Cisco, which had set an initial deadline of Nov. 9 for shareholders to accept the deal, has pushed that deadline to Nov. 18. Cisco is looking to get 90 percent of Tandberg shares before moving forward with the deal.
In a brief statement Nov. 10, Cisco said it had received acceptances from investors representing 9.37 percent of Tandberg shares.
In the statement, Cisco officials said they will decide soon after the Nov. 18 deadline passes whether they had gotten the 90 percent of shares they are looking for. If not, they will decide whether to withdraw the offer.
Cisco announced the $3 billion offer Oct. 1, and the Tandberg board of directors is supporting it. The deal would give Cisco a greater share of the video conferencing market, which company officials say is a key part of a $34 billion opportunity in the overall collaboration market.
However, over the past few weeks, a number of organizations representing almost 30 percent of Tandberg shares have said they will not accept the Cisco bid, which they say is too low. They would rather see Tandberg stay independent, or for Cisco or another company to increase the offer.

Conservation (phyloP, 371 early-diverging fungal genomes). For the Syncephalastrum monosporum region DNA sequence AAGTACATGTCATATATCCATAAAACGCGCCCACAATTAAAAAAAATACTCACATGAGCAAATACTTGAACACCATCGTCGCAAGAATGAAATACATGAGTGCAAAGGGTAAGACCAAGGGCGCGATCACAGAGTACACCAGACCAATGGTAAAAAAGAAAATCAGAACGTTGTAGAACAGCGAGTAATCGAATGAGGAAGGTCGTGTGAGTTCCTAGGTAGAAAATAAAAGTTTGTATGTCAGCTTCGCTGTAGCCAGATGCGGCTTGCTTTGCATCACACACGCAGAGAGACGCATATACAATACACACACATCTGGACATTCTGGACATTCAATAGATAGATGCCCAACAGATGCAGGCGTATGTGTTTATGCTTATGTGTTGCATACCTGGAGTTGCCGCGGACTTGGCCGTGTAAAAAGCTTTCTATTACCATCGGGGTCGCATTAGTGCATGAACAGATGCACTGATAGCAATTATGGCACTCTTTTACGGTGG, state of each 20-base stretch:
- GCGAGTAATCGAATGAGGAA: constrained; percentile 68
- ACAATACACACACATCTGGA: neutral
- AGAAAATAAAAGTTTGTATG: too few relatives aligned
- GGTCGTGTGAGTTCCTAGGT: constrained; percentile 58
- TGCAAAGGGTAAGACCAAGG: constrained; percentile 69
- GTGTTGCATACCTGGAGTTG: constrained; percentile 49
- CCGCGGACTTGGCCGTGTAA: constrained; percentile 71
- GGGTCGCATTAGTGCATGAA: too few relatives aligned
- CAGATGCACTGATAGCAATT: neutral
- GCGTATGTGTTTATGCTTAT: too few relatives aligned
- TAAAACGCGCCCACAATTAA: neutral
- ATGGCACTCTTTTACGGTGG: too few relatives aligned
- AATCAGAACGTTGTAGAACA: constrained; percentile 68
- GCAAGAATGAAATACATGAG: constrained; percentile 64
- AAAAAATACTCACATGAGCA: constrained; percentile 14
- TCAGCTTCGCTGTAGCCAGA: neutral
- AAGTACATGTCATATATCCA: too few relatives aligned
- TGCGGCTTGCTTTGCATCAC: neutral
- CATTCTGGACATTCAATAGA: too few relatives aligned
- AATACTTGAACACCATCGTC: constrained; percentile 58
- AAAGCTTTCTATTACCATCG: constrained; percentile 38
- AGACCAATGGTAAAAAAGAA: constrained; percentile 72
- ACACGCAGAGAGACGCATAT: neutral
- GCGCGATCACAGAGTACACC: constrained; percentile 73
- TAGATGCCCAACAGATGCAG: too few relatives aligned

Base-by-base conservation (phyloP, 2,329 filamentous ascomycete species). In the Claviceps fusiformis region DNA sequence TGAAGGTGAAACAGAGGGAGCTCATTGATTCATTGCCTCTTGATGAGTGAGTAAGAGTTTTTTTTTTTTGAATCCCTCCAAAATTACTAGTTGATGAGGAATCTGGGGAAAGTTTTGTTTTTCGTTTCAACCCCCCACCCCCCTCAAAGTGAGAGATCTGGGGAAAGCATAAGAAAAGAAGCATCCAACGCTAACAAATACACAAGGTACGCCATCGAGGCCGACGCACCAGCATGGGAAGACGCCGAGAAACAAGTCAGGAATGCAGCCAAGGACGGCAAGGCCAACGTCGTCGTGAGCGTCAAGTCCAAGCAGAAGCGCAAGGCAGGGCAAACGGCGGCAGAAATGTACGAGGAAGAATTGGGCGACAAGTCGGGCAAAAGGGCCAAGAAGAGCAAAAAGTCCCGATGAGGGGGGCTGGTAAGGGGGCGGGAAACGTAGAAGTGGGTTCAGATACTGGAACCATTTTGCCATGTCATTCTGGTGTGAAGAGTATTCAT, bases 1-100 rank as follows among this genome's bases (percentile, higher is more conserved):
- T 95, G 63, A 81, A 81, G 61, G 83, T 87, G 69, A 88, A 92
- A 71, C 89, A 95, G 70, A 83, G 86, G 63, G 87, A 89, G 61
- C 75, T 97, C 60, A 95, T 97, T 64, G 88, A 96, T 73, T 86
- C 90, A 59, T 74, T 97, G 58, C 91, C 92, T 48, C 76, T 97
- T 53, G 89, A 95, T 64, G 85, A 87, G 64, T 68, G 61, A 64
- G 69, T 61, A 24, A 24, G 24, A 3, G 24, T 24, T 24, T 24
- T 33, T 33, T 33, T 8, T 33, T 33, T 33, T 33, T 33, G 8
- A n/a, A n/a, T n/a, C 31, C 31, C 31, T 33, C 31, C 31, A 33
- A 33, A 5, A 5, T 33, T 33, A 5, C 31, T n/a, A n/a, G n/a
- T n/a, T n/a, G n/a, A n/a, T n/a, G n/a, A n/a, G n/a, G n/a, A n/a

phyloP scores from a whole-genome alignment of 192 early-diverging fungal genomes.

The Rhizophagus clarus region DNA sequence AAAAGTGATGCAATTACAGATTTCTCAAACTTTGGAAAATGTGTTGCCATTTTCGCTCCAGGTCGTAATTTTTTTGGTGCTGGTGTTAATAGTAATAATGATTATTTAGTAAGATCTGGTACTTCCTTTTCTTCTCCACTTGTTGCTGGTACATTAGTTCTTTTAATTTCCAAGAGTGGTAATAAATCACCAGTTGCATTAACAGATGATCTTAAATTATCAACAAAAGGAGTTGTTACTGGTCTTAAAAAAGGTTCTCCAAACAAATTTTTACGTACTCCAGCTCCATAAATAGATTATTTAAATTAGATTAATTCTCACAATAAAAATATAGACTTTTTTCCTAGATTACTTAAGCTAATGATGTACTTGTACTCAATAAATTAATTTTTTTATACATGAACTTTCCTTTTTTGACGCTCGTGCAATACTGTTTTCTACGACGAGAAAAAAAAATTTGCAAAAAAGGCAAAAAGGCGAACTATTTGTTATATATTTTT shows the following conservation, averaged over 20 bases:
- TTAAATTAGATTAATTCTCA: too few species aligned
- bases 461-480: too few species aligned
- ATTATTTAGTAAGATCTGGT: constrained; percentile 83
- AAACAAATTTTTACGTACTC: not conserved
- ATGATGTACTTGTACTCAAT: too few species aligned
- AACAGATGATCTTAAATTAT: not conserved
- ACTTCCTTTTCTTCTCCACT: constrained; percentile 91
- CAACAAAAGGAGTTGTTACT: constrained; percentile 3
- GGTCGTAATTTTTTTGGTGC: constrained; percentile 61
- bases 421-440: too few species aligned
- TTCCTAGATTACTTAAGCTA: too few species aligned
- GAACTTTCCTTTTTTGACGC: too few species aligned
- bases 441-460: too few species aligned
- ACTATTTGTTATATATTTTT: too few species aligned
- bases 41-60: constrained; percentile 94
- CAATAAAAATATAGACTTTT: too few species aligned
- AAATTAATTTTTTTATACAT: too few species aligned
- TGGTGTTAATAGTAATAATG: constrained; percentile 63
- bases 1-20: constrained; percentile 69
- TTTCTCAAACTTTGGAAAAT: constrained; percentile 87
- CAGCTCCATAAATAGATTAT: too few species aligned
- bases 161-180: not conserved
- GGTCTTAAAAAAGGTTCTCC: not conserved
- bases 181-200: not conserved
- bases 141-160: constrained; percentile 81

In an open letter to Cisco Nov. 6, Panta Capital and Scott & Associates chided Cisco for asking too low a price for Tandberg, for ignoring the stock price increases for both Tandberg and rival Polycom in the months leading up to Cisco's Oct. 1 bid, and for not taking into account Tandberg's operational successes.
Cisco has called its offer fair, and during a meeting with analysts and reporters following his company's quarterly financial report Nov. 4, Cisco CEO John Chambers said he was confident the deal would get done, but also said he was confident Cisco would do well in the market even without Tandberg.
Analysts have said if Tandberg shareholders reject the $3 billion bid then Cisco will have little choice but to raise the offer.